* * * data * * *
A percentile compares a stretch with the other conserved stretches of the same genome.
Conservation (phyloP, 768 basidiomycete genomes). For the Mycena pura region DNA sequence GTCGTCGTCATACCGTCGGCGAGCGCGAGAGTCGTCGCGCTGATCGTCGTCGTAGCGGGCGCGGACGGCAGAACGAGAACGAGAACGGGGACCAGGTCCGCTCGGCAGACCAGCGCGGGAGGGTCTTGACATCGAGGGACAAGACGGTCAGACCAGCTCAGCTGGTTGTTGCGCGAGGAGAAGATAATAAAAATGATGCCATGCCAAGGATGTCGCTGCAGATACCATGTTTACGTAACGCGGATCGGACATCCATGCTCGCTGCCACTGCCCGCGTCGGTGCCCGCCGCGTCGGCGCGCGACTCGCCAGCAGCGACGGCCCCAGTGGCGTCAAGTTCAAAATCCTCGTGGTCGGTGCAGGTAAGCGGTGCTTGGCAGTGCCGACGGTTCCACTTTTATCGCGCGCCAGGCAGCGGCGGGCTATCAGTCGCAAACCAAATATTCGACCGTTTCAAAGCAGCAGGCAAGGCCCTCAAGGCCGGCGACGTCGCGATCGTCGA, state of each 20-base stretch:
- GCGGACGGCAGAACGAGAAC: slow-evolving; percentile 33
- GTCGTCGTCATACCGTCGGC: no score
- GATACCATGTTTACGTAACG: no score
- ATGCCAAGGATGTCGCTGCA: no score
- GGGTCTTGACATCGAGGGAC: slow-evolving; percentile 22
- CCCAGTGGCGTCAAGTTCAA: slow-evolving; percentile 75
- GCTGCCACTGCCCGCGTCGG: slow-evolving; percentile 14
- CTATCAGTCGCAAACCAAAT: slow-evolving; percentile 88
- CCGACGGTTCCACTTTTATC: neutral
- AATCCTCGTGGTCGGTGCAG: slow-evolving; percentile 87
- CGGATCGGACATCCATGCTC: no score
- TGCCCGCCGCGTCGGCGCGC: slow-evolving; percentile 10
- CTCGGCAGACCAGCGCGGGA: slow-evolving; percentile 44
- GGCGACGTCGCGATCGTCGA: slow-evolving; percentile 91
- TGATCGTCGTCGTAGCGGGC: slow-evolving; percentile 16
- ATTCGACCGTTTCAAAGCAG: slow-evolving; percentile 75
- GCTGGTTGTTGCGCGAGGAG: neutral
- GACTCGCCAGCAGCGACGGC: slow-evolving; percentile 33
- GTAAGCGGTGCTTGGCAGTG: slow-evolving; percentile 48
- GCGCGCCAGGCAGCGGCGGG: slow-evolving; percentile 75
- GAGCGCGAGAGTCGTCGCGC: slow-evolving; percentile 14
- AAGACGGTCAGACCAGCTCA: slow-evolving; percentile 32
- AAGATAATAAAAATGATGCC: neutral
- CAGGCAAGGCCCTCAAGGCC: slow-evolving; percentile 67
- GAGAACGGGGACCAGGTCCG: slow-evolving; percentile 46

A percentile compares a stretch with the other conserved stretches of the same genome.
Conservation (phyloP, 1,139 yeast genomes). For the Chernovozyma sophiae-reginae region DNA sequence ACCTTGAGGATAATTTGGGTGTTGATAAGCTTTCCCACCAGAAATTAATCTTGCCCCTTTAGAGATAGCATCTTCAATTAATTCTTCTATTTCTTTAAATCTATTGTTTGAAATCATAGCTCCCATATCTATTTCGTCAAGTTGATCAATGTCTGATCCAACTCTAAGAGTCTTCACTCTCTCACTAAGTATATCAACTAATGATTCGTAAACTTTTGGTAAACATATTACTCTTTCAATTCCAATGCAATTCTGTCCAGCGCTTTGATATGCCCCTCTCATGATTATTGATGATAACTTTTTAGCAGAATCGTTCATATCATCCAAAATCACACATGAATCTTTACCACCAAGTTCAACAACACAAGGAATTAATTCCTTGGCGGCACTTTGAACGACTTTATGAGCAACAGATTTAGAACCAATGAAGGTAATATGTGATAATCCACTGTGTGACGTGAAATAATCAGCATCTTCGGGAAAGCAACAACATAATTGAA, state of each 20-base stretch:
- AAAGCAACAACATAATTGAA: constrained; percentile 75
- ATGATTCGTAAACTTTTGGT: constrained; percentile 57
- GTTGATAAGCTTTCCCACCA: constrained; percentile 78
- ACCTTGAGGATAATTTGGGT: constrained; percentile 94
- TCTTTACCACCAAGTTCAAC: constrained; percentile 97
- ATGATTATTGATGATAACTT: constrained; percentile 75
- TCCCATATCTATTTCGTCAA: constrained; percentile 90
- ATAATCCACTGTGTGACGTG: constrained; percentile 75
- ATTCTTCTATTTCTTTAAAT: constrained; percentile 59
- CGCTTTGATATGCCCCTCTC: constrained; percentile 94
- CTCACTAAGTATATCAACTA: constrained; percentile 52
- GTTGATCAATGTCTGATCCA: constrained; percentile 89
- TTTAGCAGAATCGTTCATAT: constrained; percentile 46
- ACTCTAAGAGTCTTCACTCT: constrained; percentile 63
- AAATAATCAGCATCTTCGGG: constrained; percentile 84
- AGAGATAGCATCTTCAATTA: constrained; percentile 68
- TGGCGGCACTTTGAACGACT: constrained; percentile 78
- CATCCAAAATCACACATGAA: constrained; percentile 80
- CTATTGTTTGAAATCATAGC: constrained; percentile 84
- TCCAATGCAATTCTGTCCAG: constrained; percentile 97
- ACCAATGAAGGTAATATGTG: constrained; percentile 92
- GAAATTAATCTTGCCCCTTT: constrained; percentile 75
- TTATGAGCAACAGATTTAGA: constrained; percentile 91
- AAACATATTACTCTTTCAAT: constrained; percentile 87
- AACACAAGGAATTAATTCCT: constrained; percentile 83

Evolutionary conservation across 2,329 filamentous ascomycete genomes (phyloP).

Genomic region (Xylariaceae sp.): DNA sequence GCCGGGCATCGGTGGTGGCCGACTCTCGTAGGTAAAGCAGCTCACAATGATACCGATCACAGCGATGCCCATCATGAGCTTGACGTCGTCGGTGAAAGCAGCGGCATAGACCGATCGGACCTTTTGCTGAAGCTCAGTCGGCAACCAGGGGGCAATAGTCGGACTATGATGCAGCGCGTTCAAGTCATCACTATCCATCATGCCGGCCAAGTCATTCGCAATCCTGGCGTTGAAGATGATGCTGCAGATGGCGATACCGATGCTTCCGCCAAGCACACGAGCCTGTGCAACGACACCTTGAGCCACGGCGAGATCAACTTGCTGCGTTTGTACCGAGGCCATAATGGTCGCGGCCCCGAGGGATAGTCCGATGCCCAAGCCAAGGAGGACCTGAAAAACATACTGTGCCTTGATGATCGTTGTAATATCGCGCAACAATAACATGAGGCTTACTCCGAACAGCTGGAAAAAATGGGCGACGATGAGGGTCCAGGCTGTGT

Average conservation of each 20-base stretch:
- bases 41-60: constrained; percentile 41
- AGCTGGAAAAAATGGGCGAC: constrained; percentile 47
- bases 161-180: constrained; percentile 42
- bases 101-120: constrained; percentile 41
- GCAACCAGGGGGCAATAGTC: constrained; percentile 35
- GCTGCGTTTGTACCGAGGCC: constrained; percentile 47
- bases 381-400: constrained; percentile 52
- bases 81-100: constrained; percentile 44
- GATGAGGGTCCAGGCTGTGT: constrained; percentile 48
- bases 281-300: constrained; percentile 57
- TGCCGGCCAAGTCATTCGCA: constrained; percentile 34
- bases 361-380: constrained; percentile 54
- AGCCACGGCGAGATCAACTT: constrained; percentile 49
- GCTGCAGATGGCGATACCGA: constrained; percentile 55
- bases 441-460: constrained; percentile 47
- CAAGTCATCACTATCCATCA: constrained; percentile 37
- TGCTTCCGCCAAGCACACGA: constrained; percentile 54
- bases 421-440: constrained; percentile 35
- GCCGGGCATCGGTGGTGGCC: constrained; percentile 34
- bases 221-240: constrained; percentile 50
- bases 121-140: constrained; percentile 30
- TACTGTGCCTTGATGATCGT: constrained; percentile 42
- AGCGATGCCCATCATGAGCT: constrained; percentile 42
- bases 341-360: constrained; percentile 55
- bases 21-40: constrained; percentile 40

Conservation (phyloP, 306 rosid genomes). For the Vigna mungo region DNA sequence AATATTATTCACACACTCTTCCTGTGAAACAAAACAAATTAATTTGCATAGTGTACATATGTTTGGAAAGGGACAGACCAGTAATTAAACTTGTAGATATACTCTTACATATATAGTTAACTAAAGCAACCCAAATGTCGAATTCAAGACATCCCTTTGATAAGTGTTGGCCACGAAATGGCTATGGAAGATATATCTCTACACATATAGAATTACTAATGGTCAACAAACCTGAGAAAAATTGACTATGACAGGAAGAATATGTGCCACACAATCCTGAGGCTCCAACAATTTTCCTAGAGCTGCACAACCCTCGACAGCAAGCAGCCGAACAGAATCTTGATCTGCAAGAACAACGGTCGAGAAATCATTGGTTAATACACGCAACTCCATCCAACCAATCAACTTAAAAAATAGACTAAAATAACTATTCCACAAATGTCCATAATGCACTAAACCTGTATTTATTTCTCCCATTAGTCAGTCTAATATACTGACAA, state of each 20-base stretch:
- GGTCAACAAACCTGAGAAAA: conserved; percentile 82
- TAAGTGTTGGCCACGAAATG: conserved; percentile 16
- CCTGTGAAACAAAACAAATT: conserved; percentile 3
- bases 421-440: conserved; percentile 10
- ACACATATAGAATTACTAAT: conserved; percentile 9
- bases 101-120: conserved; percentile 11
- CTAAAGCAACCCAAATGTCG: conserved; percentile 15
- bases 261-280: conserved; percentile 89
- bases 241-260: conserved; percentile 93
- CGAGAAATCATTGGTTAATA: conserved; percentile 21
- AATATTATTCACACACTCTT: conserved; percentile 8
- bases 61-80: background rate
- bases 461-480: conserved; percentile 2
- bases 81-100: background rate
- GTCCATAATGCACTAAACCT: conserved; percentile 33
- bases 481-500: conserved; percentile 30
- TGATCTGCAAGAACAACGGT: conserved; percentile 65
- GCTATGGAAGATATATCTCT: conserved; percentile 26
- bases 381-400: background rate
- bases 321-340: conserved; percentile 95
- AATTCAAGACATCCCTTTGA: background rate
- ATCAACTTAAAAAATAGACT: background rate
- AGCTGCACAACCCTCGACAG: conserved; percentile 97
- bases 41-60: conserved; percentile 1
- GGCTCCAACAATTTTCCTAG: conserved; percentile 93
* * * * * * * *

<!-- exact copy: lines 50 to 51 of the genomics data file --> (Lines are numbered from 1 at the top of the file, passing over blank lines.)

- ACCAATGAAGGTAATATGTG: constrained; percentile 92
- GAAATTAATCTTGCCCCTTT: constrained; percentile 75